Wireless power transmission (WPT) systems are becoming increasingly popular, with significant applications in the consumer electronics, medical devices and electric vehicle charging sectors. Among the various aspects involved in the design of WPT systems, one of the most important relates to the configuration or architecture of the coil connection. For high-frequency resonant WPT systems, two- and four-winding (without ferrite) configurations are commonly used. However, in the case of midrange WPT systems, ferrites are used to improve wireless power efficiency in near-field wireless charging applications, with a consequent increase in the weight and cost of the solution. Finally, closely related WPT systems usually do not contain ferrites, thus achieving reduced cost and weight at the expense of reasonably lower efficiencies. Coil design plays a key role in WPT systems as it addresses several aspects, including system behavior, efficiency, mismatch tolerance, and operating frequency bandwidth.

This paper analyzes and evaluates different configurations of WPT windings for short and closely connected WPT systems, focusing on the efficiency of wireless power transmission and the lightweight design to reduce the total mass of the WPT system. Read the original article here.

Coil configurations

A 3D view of two different configurations with two windings is shown in Figure 1. The conventional configuration of a WPT winding consisting of two identical flat helical windings, well aligned and separated at approximately zero distance, is shown in Figure 1a. The spiral WPT (IH-WPT) configuration shown in Figure 1b consists of a pair of coaxial helical coils, one coil being inserted inside the other having a slightly larger diameter. The two windings can be easily aligned and maintain alignment even in vibrations and shocks due to the small air gap between them. Finally, the configuration obtained by inserting a flat helical coil inside another helical coil is shown in Figure 1c.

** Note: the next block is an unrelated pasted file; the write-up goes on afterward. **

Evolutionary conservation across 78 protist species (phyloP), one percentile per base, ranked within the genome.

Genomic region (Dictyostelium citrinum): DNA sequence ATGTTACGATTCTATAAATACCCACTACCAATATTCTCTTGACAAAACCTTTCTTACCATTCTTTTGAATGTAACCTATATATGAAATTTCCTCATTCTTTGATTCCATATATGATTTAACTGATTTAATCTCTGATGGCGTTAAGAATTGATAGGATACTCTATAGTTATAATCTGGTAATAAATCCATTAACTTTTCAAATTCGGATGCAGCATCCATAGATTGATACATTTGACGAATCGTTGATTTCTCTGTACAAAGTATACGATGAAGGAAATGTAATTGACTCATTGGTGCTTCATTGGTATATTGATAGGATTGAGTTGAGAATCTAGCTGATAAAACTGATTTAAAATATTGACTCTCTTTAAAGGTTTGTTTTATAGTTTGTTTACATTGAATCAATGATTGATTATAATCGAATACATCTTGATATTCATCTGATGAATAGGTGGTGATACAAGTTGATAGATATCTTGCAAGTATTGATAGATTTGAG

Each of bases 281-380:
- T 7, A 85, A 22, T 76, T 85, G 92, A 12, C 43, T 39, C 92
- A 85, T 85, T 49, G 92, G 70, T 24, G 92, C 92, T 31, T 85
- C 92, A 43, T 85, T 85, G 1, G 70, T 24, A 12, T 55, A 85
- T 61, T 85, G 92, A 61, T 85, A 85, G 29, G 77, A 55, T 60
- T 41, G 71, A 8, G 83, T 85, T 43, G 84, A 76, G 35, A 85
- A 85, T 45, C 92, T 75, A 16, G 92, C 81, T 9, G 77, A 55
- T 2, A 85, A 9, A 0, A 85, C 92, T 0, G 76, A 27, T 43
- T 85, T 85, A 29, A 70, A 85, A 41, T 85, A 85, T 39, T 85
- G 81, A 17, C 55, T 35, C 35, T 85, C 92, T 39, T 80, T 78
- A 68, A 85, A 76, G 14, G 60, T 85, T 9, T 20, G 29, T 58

Figure 1: Different types of WPT two-winding configurations

To provide a better comparison and evaluation, all of these configurations are rated at frequencies below 1 MHz (30 kHz to 1 MHz) and for short-distance values ​​using coils made with almost the same self-inductance and diameter values. An experimental setup based on a vector network analyzer (VNA) was used to obtain the S-parameters (Figure 2).

VNA-based experimental setup.
Figure 2: Experimental setup based on VNA

Modeling of WPS system with two windings

Because two-winding WPT configurations are typically designed and analyzed as a single-input and single-output system, their model can be reduced to a two-port network model. The model of the assembled circuit is shown in Figure 3a, where VS and HS are the voltage source and impedance, respectively, while C1 and C2 are optional tuning capacitors placed in series with wireless windings, L1 and L2 are the self-inductances of the two windings, and M is the mutual inductance between the two windings. ESR is the equivalent series resistance given by the sum of the ESR of the coil and the resistance of the tuning capacitor. The two-port network model is shown in Figure 3b, where the WPT system is represented by the S-parameter matrix.

Model of the inductive WPT system.
Figure 3: Model of the inductive WPT system

Through proper calibration and system settings, the relationship between the source impedance, the load impedance and the nominal impedance of the characteristics, respectively, is as follows: